The article discusses the latest wave of the higher education quality assurance (QA) reform, implemented by the Government of Georgia in response to its obligations envisaged by the EU–Georgia Association Agreement and its consequent Association Agenda 2017–2020. We argue that Eu conditionality was a major driving factor for the modernization of Georgian QA system according to the European Standards and Guidelines for Quality Assurance (ESG 2015), and even though the reform was mostly implemented in the framework of the country’s EU integration, an expected reward in the form of the membership of the European Association for Quality Assurance in Higher Education (ENQA) granted to the national Center for Educational Quality Enhancement (NCEQE) of Georgia was the major driving force for implementing the reform successfully. While this reward-driven reform has resulted in the ENQA membership, it has not inevitably led to building a sustainable, independent and development-oriented external quality assurance system for the enhancement of Georgian higher education. Therefore, the entire QA reform was merely aimed at “talking the EU talk” (Schimmelfennig & Sedelmeier, 2005, p. 27) by the Georgian government instead of actually being focused on the development of internal “quality culture” in Georgian higher education institutions.
Subject and purpose of work: Investigation and statistical analysis of tourism flows and of trends observed in Ukrainian-Polish cross-border tourism. The purpose of the study is aiding further cross-border tourism-related cooperation between Ukraine and Poland.
Materials and methods: Government and commercial statistics sources. Data analysis methods included literary, analytical, comparative, and quantitative methods.
Results: The processes and dynamics of cross-border cooperation between Ukraine and Poland in the field of tourism during 12 years (from 2006 to 2017) have been investigated. The authors analysed data related to tourism flows and determined the primary source-countries of visitors based on the inbound and outbound indicators and the current tourism market trends within this cross-border cooperation.
Conclusions: The main trend in the Ukraine-Poland tourism flow over the last decade is the stabilisation ECONOMIC AND REGIONAL STUDIES STUDIA EKONOMICZNE I REGIONALNE ISSN 2083-3725 to Poland. In the last few years, it has been driven by Ukraine’s focus on Euro-integration.
Preparing for elections during election campaigning has been topical in every era. In the 19th century, new methods for carrying out election campaigns were developed in the United States. The Americanization of election campaigns is characterized by political personalization, the special role of the media in a pre-election period, brittle ideological grounds and particular specialization of the political campaign. A plethora of different concepts have been coined to explain this process, including ‘Americanization’ and ‘professionalization’. As the uS is identified as the origin of election campaigning trends, these assumed convergences came to be known in academic writing as ‘Americanization’. Election campaigning was in need of professionals hired to navigate the campaign’s strategy. With the emergence of campaign advisors, the term ‘professionalization’ was introduced.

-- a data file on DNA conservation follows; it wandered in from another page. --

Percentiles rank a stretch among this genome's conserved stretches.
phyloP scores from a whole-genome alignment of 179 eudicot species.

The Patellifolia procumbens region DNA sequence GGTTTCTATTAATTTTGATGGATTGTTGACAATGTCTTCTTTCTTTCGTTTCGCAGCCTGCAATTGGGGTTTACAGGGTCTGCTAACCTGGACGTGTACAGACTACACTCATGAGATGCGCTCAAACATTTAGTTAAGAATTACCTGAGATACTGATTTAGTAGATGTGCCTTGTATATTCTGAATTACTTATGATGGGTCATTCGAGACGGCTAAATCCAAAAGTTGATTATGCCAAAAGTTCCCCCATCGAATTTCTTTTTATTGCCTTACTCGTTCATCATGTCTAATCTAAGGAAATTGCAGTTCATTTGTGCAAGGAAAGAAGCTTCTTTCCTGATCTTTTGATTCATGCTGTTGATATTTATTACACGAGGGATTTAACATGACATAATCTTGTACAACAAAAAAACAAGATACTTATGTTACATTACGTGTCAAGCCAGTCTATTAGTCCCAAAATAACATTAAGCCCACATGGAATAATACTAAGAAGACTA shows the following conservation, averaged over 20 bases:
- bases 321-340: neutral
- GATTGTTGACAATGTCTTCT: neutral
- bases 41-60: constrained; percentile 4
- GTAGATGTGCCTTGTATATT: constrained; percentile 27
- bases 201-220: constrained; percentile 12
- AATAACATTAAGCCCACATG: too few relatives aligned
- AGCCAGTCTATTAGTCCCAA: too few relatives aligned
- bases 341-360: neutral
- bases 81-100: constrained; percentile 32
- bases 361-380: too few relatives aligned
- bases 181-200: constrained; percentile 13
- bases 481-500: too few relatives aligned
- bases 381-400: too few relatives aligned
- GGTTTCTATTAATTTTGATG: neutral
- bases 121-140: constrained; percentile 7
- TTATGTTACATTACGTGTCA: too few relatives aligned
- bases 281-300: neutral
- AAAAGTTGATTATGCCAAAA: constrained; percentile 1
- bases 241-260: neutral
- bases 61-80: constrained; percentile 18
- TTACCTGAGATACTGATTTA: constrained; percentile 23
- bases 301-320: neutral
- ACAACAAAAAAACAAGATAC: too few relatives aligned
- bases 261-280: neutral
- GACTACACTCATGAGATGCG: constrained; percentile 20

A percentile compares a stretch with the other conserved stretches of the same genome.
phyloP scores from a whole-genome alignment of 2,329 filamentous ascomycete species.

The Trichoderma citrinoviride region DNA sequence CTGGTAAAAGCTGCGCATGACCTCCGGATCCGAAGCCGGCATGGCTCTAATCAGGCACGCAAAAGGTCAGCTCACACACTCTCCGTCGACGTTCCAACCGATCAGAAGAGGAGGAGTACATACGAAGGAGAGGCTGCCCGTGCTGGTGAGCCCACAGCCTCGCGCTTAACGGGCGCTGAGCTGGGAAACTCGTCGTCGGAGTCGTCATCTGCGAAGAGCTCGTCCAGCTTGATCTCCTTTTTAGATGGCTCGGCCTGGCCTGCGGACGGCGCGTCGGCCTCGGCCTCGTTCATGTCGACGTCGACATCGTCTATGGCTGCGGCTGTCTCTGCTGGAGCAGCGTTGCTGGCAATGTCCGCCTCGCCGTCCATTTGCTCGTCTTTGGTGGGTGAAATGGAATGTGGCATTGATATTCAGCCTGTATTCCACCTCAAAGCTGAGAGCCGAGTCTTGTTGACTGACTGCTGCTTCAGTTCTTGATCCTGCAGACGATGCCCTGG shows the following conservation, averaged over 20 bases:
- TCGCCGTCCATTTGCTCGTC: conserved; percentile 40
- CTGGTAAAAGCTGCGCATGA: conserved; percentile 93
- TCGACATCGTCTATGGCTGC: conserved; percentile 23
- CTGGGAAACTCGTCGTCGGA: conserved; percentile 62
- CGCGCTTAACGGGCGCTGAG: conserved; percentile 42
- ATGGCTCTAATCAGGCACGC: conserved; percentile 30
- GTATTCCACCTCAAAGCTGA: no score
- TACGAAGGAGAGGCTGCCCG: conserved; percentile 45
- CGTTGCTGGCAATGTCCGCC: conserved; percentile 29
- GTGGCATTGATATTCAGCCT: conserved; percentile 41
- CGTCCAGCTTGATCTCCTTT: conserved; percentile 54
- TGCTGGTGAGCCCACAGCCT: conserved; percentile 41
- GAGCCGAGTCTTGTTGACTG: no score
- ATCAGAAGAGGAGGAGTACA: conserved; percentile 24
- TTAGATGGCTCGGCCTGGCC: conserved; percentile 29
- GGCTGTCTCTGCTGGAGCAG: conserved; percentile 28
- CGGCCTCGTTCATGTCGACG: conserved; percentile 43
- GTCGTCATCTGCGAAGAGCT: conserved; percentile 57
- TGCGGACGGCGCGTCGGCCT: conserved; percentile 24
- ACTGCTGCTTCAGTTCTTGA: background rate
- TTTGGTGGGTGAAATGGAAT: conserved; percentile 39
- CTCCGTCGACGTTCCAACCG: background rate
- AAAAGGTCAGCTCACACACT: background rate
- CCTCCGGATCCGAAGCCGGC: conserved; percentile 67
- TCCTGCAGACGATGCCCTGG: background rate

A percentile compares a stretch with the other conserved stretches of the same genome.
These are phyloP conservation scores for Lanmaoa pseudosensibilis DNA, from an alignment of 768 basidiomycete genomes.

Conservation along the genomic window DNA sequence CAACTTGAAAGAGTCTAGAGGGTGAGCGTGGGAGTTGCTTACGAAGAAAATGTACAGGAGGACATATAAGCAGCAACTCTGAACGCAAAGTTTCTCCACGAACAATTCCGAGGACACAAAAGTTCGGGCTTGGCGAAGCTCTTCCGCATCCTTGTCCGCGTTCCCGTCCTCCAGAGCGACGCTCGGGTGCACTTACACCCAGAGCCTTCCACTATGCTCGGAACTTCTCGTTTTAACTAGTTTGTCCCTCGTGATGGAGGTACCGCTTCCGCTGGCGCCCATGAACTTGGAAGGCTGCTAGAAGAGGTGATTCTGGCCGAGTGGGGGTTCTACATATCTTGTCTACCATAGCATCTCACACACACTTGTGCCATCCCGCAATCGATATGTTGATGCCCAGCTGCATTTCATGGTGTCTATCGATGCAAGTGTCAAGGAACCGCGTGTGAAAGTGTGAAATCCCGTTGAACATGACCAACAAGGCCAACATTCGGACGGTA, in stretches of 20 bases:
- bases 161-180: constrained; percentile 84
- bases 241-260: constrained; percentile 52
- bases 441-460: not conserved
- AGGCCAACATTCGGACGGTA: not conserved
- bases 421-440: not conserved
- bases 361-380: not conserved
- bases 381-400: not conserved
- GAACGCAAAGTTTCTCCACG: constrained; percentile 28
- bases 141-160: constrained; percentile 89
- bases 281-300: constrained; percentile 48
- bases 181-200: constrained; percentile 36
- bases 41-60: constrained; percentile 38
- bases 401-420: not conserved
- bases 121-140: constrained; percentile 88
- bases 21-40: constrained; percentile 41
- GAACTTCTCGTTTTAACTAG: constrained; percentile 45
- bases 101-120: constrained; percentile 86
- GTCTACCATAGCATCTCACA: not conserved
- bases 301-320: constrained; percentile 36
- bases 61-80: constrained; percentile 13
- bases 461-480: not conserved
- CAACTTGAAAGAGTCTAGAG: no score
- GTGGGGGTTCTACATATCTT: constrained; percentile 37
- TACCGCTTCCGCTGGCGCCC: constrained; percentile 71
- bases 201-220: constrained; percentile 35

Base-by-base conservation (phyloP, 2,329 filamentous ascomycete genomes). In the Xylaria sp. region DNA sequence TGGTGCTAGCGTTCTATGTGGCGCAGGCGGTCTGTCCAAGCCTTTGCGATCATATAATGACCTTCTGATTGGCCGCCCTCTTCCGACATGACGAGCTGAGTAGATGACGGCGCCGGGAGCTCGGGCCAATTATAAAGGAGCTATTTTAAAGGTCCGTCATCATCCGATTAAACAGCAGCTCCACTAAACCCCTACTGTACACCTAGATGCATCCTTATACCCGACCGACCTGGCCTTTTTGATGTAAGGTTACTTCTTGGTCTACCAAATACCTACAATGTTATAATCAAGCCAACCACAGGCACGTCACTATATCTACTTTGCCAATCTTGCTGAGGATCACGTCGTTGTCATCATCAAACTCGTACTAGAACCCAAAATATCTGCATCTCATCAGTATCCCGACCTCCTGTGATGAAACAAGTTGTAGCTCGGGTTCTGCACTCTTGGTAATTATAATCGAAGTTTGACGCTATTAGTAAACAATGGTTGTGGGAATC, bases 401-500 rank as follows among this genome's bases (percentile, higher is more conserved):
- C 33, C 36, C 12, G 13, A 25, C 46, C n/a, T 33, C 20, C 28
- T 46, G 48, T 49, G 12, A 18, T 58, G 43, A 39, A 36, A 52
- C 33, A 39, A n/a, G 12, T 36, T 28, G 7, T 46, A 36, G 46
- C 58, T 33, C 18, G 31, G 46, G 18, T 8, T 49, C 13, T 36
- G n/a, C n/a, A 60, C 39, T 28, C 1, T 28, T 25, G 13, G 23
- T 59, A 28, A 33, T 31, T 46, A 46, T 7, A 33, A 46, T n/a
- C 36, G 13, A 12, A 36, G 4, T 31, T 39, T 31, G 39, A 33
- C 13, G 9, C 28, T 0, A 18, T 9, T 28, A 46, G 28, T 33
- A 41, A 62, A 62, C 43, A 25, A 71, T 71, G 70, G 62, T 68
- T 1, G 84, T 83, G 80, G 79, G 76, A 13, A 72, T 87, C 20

In Georgia, the first steps on the way to statehood were made at the beginning of the 1990s, following the 70 years of Soviet rule. in post-Soviet Georgia, multiparty and competitive elections enabled political parties to use foreign experience in political campaigning. The goal of the present article is to define the existing election campaign model in Georgia, and especially, to examine the tendencies of Americanization in the election campaigns in Georgia in the period of 1990–2016. According to the research hypothesis, the weak institutionalization of the party system creates a favorable ground for the Americanization of political campaigning. in the 1990s, the weak representativeness of Georgian parties played an important role in political campaigning since the very beginning. in the research process, the characteristics of political campaigns in post-Soviet Georgia were analyzed.
This study makes use of qualitative research methods, including: (a) expert interviews with political consultants; (b) in-depth interviews with representatives of political parties; and (c) in-depth interviews with the selected electorate. Qualitative research methods were chosen for the work for the purpose of understanding the tendencies of the Americanization of election campaigning in Georgia from the respondents’ perspective. Qualitative methods are more explicit and descriptive, and by gathering responses like these, it is possible to gain a deeper understanding of the subject.
The present article is devoted to the research on the admissibility of expulsion of a partner from a limited liability company (LLC) based on the ground that is not envisaged in the charter, and on respective dogmatic normative grounds in Georgian law. The importance of research in legal studies and judge-made law1 is revealed in the fact that the situation in which the action of a partner is directed against the interests of the company and becomes an obstacle for the achievement of a common goal, and it becomes impossible to retain the partner remains outside of Georgian normative reality. The aim of the research requires an analysis of German law, assimilated in the context of the Georgian solution, as well as the description of civil legal grounds for exclusion and prerequisites for admissibility, a study of the legal nature of the society and dogmatic support to the application of the civil law regime for the termination of long-term contractual relations. The suggested Georgian solution in this matter shares the spirit of German law policy; however, it is outstanding in its individuality.